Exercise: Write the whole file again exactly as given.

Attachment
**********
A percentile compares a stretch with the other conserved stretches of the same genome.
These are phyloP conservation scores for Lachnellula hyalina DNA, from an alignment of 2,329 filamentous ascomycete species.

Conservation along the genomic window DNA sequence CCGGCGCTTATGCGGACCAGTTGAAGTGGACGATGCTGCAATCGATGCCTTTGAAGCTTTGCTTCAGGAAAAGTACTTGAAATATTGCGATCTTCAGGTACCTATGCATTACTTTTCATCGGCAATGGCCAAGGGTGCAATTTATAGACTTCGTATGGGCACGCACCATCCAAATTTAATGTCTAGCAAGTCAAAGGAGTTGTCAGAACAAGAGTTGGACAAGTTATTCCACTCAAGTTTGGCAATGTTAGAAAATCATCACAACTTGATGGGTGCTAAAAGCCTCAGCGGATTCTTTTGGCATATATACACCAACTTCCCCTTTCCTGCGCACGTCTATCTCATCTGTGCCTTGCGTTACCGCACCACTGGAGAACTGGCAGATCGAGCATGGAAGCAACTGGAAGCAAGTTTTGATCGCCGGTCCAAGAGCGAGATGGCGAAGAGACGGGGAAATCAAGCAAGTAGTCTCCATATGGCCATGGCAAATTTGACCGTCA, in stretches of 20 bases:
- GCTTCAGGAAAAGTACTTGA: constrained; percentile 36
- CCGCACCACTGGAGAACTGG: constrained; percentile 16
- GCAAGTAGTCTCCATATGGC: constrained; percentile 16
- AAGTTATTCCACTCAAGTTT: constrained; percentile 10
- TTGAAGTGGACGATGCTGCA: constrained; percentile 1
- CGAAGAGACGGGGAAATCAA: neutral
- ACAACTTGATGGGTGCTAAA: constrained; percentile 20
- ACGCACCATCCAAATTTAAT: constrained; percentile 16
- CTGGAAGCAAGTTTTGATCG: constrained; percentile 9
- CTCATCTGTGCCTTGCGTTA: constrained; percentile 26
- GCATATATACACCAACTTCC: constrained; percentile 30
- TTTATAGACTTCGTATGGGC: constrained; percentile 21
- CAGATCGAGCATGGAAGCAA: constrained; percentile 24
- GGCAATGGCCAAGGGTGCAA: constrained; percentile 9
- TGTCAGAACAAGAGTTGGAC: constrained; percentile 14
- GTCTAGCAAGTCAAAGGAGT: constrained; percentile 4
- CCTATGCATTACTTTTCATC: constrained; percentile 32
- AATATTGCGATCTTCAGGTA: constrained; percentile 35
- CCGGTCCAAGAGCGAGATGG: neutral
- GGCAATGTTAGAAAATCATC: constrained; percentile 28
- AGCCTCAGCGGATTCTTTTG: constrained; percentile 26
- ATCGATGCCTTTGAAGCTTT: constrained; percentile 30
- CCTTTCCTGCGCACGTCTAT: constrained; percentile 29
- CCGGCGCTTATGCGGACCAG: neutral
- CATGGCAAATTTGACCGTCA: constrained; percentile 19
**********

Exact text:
A percentile compares a stretch with the other conserved stretches of the same genome.
These are phyloP conservation scores for Lachnellula hyalina DNA, from an alignment of 2,329 filamentous ascomycete species.

Conservation along the genomic window DNA sequence CCGGCGCTTATGCGGACCAGTTGAAGTGGACGATGCTGCAATCGATGCCTTTGAAGCTTTGCTTCAGGAAAAGTACTTGAAATATTGCGATCTTCAGGTACCTATGCATTACTTTTCATCGGCAATGGCCAAGGGTGCAATTTATAGACTTCGTATGGGCACGCACCATCCAAATTTAATGTCTAGCAAGTCAAAGGAGTTGTCAGAACAAGAGTTGGACAAGTTATTCCACTCAAGTTTGGCAATGTTAGAAAATCATCACAACTTGATGGGTGCTAAAAGCCTCAGCGGATTCTTTTGGCATATATACACCAACTTCCCCTTTCCTGCGCACGTCTATCTCATCTGTGCCTTGCGTTACCGCACCACTGGAGAACTGGCAGATCGAGCATGGAAGCAACTGGAAGCAAGTTTTGATCGCCGGTCCAAGAGCGAGATGGCGAAGAGACGGGGAAATCAAGCAAGTAGTCTCCATATGGCCATGGCAAATTTGACCGTCA, in stretches of 20 bases:
- GCTTCAGGAAAAGTACTTGA: constrained; percentile 36
- CCGCACCACTGGAGAACTGG: constrained; percentile 16
- GCAAGTAGTCTCCATATGGC: constrained; percentile 16
- AAGTTATTCCACTCAAGTTT: constrained; percentile 10
- TTGAAGTGGACGATGCTGCA: constrained; percentile 1
- CGAAGAGACGGGGAAATCAA: neutral
- ACAACTTGATGGGTGCTAAA: constrained; percentile 20
- ACGCACCATCCAAATTTAAT: constrained; percentile 16
- CTGGAAGCAAGTTTTGATCG: constrained; percentile 9
- CTCATCTGTGCCTTGCGTTA: constrained; percentile 26
- GCATATATACACCAACTTCC: constrained; percentile 30
- TTTATAGACTTCGTATGGGC: constrained; percentile 21
- CAGATCGAGCATGGAAGCAA: constrained; percentile 24
- GGCAATGGCCAAGGGTGCAA: constrained; percentile 9
- TGTCAGAACAAGAGTTGGAC: constrained; percentile 14
- GTCTAGCAAGTCAAAGGAGT: constrained; percentile 4
- CCTATGCATTACTTTTCATC: constrained; percentile 32
- AATATTGCGATCTTCAGGTA: constrained; percentile 35
- CCGGTCCAAGAGCGAGATGG: neutral
- GGCAATGTTAGAAAATCATC: constrained; percentile 28
- AGCCTCAGCGGATTCTTTTG: constrained; percentile 26
- ATCGATGCCTTTGAAGCTTT: constrained; percentile 30
- CCTTTCCTGCGCACGTCTAT: constrained; percentile 29
- CCGGCGCTTATGCGGACCAG: neutral
- CATGGCAAATTTGACCGTCA: constrained; percentile 19